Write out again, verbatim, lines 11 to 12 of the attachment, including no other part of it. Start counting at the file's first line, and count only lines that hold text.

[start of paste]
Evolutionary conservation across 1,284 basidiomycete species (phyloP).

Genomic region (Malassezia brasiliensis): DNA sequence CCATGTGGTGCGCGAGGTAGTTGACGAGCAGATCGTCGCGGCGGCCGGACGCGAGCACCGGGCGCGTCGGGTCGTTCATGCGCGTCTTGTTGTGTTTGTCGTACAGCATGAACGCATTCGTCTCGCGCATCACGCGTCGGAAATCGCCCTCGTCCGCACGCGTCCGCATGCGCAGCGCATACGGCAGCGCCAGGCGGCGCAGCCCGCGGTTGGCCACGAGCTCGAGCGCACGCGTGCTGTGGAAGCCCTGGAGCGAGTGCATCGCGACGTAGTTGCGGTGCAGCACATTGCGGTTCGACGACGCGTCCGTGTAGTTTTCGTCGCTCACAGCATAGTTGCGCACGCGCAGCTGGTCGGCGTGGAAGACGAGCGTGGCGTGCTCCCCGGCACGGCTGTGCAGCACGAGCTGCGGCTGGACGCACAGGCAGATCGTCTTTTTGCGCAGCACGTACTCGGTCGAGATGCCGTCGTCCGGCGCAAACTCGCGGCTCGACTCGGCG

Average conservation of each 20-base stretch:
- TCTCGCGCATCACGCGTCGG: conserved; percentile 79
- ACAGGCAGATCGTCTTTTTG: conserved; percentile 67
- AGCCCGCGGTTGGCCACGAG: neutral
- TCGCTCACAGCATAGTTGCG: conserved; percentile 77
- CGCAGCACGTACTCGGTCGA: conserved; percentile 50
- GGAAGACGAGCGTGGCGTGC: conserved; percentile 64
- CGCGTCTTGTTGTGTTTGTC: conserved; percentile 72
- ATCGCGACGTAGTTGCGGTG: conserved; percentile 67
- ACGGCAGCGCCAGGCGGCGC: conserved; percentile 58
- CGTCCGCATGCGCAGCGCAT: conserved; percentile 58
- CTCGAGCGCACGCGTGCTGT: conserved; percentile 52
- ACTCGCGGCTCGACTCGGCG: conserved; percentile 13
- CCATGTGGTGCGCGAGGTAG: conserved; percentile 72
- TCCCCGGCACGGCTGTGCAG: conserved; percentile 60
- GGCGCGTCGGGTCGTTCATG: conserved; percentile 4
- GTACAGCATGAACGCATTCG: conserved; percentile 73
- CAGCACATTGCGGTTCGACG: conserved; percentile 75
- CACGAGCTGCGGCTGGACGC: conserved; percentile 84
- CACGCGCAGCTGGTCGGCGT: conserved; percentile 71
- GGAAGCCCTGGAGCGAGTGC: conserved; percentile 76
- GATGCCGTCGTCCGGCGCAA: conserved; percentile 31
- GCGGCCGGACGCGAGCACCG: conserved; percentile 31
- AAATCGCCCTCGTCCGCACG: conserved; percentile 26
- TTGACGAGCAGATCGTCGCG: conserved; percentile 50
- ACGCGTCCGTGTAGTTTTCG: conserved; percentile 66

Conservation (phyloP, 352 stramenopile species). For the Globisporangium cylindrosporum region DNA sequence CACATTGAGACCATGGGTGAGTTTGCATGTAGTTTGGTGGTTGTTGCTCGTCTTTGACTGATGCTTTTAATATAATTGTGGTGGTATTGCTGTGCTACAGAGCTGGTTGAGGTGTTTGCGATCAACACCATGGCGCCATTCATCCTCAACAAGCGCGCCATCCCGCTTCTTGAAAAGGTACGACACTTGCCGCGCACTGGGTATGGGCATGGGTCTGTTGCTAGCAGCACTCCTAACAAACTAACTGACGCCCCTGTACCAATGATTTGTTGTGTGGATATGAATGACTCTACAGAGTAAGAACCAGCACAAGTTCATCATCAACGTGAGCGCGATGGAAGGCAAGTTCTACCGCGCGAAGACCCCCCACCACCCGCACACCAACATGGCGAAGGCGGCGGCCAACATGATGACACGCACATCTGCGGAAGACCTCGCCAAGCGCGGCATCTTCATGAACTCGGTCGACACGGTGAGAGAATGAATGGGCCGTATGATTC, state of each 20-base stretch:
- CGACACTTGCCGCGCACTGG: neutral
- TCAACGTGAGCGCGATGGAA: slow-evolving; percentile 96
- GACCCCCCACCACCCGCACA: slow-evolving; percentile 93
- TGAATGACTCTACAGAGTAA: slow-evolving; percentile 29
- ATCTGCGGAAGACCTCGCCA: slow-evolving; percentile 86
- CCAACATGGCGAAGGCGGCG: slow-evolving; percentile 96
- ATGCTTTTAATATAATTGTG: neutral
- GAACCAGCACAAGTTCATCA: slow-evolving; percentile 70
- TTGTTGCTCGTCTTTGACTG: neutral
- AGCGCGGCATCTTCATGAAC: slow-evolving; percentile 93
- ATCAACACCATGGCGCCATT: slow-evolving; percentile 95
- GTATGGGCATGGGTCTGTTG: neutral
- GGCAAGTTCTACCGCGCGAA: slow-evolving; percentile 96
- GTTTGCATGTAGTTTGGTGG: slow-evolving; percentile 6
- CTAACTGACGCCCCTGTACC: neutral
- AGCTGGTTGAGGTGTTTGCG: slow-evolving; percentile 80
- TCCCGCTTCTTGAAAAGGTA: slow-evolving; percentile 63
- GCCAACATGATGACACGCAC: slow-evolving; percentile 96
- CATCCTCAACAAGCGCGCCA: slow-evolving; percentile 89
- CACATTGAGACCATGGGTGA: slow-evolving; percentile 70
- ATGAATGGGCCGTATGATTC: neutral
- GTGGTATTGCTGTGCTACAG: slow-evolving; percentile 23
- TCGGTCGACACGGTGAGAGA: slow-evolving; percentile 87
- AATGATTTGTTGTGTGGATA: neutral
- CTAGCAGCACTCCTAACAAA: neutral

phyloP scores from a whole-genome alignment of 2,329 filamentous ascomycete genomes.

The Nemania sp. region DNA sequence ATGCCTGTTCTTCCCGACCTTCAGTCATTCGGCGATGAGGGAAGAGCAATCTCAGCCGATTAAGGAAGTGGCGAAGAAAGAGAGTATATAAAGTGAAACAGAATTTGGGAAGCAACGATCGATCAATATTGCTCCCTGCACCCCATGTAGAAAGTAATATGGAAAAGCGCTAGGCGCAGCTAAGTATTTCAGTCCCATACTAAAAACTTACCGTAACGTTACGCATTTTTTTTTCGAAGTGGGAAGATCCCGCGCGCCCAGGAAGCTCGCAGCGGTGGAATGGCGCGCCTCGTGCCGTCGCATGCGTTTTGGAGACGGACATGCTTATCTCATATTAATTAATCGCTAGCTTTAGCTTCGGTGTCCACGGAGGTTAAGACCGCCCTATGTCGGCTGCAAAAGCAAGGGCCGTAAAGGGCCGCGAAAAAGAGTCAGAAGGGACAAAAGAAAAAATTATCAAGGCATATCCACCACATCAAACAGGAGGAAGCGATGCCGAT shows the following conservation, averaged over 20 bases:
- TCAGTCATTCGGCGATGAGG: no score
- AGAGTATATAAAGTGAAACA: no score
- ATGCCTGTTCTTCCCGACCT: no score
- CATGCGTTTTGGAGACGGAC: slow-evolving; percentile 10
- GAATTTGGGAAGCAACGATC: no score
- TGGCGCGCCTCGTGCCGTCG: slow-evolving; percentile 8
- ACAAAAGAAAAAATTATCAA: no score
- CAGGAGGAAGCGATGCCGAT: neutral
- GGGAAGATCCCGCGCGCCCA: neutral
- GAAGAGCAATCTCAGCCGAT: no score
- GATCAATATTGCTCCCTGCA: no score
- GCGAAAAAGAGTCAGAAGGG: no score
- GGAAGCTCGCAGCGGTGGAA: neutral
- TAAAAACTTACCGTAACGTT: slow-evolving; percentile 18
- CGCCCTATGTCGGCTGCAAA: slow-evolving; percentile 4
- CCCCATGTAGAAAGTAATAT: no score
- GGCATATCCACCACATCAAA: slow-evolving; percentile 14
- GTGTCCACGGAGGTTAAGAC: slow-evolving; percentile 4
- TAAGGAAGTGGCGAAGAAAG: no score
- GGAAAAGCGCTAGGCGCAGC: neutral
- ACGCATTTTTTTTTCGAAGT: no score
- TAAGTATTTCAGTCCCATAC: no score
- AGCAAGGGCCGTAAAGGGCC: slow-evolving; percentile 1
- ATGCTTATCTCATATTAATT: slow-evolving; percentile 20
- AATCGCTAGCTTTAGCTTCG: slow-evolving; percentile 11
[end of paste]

- ATCGCGACGTAGTTGCGGTG: conserved; percentile 67
- ACGGCAGCGCCAGGCGGCGC: conserved; percentile 58